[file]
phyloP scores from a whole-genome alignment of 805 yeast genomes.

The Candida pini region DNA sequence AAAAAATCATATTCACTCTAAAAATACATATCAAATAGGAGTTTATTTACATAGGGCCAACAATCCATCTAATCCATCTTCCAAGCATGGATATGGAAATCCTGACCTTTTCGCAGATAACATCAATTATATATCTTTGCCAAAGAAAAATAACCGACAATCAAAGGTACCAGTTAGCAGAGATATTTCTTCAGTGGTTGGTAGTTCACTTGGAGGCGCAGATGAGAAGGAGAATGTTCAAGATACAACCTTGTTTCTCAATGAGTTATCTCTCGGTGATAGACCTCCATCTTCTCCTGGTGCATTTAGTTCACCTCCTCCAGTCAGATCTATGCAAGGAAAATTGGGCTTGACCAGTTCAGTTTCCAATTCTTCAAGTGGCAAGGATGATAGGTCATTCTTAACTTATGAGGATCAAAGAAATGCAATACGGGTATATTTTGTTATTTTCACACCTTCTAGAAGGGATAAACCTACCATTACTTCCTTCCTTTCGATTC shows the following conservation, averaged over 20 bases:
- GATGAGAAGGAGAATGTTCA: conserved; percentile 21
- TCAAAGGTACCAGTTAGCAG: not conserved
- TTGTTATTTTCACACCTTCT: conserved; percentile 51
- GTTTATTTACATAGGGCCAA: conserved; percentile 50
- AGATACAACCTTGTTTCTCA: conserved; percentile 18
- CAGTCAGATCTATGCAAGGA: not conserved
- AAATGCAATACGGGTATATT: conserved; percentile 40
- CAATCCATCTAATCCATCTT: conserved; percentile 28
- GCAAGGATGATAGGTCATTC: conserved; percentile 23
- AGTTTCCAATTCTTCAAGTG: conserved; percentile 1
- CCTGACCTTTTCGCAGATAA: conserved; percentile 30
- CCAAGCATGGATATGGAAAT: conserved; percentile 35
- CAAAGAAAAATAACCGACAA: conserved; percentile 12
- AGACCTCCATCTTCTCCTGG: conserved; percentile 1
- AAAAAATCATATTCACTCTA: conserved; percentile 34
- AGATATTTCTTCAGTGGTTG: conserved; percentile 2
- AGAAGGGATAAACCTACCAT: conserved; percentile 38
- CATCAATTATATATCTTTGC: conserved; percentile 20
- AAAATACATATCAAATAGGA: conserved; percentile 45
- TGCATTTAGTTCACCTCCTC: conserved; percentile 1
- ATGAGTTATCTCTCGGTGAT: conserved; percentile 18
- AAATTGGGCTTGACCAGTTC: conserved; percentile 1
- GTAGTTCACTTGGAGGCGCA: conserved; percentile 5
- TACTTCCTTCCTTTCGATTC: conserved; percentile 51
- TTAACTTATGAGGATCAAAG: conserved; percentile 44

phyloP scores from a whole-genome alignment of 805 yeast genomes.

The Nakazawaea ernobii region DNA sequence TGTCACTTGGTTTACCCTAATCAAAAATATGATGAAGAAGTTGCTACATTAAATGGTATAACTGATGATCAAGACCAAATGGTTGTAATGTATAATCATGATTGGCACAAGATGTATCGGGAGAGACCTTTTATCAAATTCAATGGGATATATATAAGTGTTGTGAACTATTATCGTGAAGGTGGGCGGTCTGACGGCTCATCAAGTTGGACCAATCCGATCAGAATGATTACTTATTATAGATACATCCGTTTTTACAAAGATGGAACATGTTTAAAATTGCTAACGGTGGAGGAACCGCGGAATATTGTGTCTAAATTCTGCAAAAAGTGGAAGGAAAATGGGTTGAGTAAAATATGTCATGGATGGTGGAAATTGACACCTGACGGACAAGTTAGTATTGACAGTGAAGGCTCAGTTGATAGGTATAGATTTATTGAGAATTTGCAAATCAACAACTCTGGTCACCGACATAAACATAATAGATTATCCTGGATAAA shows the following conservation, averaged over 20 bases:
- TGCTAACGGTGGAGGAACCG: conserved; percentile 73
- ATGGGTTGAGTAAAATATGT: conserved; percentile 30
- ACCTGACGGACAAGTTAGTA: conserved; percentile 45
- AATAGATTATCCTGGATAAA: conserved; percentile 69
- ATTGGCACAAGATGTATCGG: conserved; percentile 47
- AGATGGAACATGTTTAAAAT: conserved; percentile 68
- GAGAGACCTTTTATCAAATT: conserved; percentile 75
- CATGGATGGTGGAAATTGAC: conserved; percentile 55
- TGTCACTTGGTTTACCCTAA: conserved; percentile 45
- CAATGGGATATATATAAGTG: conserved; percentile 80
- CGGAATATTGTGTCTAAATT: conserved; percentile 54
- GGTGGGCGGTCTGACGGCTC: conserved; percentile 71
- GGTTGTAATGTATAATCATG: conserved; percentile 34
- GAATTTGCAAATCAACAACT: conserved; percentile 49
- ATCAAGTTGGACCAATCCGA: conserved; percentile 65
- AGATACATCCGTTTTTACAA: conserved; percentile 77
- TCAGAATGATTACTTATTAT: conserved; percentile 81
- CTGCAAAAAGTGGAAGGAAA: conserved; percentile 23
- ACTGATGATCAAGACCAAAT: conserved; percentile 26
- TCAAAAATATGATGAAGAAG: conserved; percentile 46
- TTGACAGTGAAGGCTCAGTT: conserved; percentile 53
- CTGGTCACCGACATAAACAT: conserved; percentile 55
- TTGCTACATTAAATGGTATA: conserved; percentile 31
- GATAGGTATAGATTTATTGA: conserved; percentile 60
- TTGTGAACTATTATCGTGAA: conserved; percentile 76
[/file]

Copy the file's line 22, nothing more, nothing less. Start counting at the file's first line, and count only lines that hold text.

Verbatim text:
- TGCATTTAGTTCACCTCCTC: conserved; percentile 1